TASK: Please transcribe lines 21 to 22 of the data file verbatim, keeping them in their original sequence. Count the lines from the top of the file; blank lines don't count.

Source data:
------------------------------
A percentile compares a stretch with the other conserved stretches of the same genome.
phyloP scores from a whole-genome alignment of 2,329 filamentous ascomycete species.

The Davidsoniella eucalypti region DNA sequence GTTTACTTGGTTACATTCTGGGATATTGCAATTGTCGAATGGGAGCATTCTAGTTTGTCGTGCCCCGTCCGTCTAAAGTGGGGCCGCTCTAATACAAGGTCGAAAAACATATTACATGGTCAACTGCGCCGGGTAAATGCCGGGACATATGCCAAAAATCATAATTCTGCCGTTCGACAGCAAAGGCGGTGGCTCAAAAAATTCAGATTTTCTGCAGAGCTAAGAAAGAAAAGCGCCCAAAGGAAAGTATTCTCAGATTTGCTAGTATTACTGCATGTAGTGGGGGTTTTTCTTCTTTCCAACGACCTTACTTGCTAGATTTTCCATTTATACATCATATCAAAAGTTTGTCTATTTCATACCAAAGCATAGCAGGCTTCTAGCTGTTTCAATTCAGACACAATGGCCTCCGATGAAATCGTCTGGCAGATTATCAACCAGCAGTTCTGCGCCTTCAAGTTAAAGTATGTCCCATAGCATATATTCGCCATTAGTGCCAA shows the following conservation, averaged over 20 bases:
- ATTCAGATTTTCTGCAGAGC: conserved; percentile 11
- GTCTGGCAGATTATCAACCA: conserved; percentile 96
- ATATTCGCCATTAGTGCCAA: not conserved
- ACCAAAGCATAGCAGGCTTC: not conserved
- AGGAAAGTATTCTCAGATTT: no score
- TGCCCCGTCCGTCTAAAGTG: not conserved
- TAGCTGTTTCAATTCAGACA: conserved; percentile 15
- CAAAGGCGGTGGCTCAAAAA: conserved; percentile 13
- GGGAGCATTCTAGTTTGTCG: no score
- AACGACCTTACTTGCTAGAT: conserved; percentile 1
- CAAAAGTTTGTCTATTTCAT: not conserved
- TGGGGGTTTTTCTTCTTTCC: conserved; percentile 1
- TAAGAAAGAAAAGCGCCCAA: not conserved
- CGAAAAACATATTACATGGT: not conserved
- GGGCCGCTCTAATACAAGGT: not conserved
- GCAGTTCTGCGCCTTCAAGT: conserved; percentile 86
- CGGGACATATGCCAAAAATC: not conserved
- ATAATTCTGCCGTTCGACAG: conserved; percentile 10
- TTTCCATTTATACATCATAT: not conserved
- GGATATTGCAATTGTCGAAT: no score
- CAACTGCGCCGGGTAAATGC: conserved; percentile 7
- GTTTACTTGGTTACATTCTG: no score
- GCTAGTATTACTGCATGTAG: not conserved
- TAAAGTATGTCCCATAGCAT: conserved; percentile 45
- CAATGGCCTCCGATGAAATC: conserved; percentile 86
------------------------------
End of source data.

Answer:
- ATAATTCTGCCGTTCGACAG: conserved; percentile 10
- TTTCCATTTATACATCATAT: not conserved